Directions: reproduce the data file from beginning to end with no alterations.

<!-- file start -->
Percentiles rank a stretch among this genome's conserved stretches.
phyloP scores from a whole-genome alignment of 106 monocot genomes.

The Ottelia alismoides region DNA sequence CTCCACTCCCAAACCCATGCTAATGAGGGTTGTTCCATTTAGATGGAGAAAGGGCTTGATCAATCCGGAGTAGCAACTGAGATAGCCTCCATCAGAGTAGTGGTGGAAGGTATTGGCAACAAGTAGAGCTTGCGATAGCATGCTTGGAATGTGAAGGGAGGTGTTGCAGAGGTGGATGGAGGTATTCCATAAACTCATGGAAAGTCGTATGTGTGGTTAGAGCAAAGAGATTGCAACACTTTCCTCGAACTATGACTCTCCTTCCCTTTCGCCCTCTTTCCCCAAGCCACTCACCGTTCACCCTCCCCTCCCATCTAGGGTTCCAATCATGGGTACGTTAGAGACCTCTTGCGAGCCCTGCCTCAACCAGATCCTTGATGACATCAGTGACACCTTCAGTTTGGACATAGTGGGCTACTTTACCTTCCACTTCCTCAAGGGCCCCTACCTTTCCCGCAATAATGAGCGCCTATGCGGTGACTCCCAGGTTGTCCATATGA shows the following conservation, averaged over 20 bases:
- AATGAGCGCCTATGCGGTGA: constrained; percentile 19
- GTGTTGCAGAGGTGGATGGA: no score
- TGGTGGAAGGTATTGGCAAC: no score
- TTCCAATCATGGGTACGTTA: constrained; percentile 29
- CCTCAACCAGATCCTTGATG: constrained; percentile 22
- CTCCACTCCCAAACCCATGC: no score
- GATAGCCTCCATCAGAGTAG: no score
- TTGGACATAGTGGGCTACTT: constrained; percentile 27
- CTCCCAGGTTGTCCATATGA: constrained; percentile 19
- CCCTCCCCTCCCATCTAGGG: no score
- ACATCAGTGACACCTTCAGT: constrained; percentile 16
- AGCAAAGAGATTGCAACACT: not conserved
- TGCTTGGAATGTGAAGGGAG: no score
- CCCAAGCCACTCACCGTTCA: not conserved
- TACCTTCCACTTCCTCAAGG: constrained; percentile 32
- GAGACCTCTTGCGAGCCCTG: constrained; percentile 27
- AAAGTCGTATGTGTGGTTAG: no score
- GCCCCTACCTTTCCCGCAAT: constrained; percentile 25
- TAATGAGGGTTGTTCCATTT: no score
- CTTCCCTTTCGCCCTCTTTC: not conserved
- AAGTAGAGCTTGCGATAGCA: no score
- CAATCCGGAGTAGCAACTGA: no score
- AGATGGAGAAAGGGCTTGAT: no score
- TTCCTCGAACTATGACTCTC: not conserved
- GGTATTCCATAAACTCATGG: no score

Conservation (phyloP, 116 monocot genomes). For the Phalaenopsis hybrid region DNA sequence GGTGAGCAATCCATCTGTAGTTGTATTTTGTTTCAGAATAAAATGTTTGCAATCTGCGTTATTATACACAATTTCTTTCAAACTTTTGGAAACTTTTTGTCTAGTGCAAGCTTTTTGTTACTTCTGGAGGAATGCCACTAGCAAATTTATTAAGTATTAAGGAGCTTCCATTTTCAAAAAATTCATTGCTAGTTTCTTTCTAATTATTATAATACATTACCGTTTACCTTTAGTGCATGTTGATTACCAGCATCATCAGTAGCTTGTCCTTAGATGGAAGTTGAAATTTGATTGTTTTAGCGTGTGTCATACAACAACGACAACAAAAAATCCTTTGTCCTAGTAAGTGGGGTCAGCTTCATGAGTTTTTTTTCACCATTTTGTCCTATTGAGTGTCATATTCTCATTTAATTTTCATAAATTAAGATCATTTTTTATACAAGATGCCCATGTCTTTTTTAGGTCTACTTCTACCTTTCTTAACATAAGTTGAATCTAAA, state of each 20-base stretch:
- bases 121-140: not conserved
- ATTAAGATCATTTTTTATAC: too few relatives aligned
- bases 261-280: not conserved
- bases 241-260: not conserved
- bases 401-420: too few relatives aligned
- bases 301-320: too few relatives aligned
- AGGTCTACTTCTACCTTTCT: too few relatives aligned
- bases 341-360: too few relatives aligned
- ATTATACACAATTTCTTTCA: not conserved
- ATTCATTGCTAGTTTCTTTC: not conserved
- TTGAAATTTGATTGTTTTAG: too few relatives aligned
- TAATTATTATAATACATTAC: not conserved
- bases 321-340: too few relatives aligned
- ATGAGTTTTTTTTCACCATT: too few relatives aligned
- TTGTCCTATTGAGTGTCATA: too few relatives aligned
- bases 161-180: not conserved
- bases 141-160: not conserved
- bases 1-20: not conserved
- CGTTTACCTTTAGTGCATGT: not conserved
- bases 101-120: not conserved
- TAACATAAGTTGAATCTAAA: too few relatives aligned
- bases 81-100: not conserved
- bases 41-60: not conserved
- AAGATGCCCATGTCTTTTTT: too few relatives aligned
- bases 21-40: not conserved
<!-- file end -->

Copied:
Percentiles rank a stretch among this genome's conserved stretches.
phyloP scores from a whole-genome alignment of 106 monocot genomes.

The Ottelia alismoides region DNA sequence CTCCACTCCCAAACCCATGCTAATGAGGGTTGTTCCATTTAGATGGAGAAAGGGCTTGATCAATCCGGAGTAGCAACTGAGATAGCCTCCATCAGAGTAGTGGTGGAAGGTATTGGCAACAAGTAGAGCTTGCGATAGCATGCTTGGAATGTGAAGGGAGGTGTTGCAGAGGTGGATGGAGGTATTCCATAAACTCATGGAAAGTCGTATGTGTGGTTAGAGCAAAGAGATTGCAACACTTTCCTCGAACTATGACTCTCCTTCCCTTTCGCCCTCTTTCCCCAAGCCACTCACCGTTCACCCTCCCCTCCCATCTAGGGTTCCAATCATGGGTACGTTAGAGACCTCTTGCGAGCCCTGCCTCAACCAGATCCTTGATGACATCAGTGACACCTTCAGTTTGGACATAGTGGGCTACTTTACCTTCCACTTCCTCAAGGGCCCCTACCTTTCCCGCAATAATGAGCGCCTATGCGGTGACTCCCAGGTTGTCCATATGA shows the following conservation, averaged over 20 bases:
- AATGAGCGCCTATGCGGTGA: constrained; percentile 19
- GTGTTGCAGAGGTGGATGGA: no score
- TGGTGGAAGGTATTGGCAAC: no score
- TTCCAATCATGGGTACGTTA: constrained; percentile 29
- CCTCAACCAGATCCTTGATG: constrained; percentile 22
- CTCCACTCCCAAACCCATGC: no score
- GATAGCCTCCATCAGAGTAG: no score
- TTGGACATAGTGGGCTACTT: constrained; percentile 27
- CTCCCAGGTTGTCCATATGA: constrained; percentile 19
- CCCTCCCCTCCCATCTAGGG: no score
- ACATCAGTGACACCTTCAGT: constrained; percentile 16
- AGCAAAGAGATTGCAACACT: not conserved
- TGCTTGGAATGTGAAGGGAG: no score
- CCCAAGCCACTCACCGTTCA: not conserved
- TACCTTCCACTTCCTCAAGG: constrained; percentile 32
- GAGACCTCTTGCGAGCCCTG: constrained; percentile 27
- AAAGTCGTATGTGTGGTTAG: no score
- GCCCCTACCTTTCCCGCAAT: constrained; percentile 25
- TAATGAGGGTTGTTCCATTT: no score
- CTTCCCTTTCGCCCTCTTTC: not conserved
- AAGTAGAGCTTGCGATAGCA: no score
- CAATCCGGAGTAGCAACTGA: no score
- AGATGGAGAAAGGGCTTGAT: no score
- TTCCTCGAACTATGACTCTC: not conserved
- GGTATTCCATAAACTCATGG: no score

Conservation (phyloP, 116 monocot genomes). For the Phalaenopsis hybrid region DNA sequence GGTGAGCAATCCATCTGTAGTTGTATTTTGTTTCAGAATAAAATGTTTGCAATCTGCGTTATTATACACAATTTCTTTCAAACTTTTGGAAACTTTTTGTCTAGTGCAAGCTTTTTGTTACTTCTGGAGGAATGCCACTAGCAAATTTATTAAGTATTAAGGAGCTTCCATTTTCAAAAAATTCATTGCTAGTTTCTTTCTAATTATTATAATACATTACCGTTTACCTTTAGTGCATGTTGATTACCAGCATCATCAGTAGCTTGTCCTTAGATGGAAGTTGAAATTTGATTGTTTTAGCGTGTGTCATACAACAACGACAACAAAAAATCCTTTGTCCTAGTAAGTGGGGTCAGCTTCATGAGTTTTTTTTCACCATTTTGTCCTATTGAGTGTCATATTCTCATTTAATTTTCATAAATTAAGATCATTTTTTATACAAGATGCCCATGTCTTTTTTAGGTCTACTTCTACCTTTCTTAACATAAGTTGAATCTAAA, state of each 20-base stretch:
- bases 121-140: not conserved
- ATTAAGATCATTTTTTATAC: too few relatives aligned
- bases 261-280: not conserved
- bases 241-260: not conserved
- bases 401-420: too few relatives aligned
- bases 301-320: too few relatives aligned
- AGGTCTACTTCTACCTTTCT: too few relatives aligned
- bases 341-360: too few relatives aligned
- ATTATACACAATTTCTTTCA: not conserved
- ATTCATTGCTAGTTTCTTTC: not conserved
- TTGAAATTTGATTGTTTTAG: too few relatives aligned
- TAATTATTATAATACATTAC: not conserved
- bases 321-340: too few relatives aligned
- ATGAGTTTTTTTTCACCATT: too few relatives aligned
- TTGTCCTATTGAGTGTCATA: too few relatives aligned
- bases 161-180: not conserved
- bases 141-160: not conserved
- bases 1-20: not conserved
- CGTTTACCTTTAGTGCATGT: not conserved
- bases 101-120: not conserved
- TAACATAAGTTGAATCTAAA: too few relatives aligned
- bases 81-100: not conserved
- bases 41-60: not conserved
- AAGATGCCCATGTCTTTTTT: too few relatives aligned
- bases 21-40: not conserved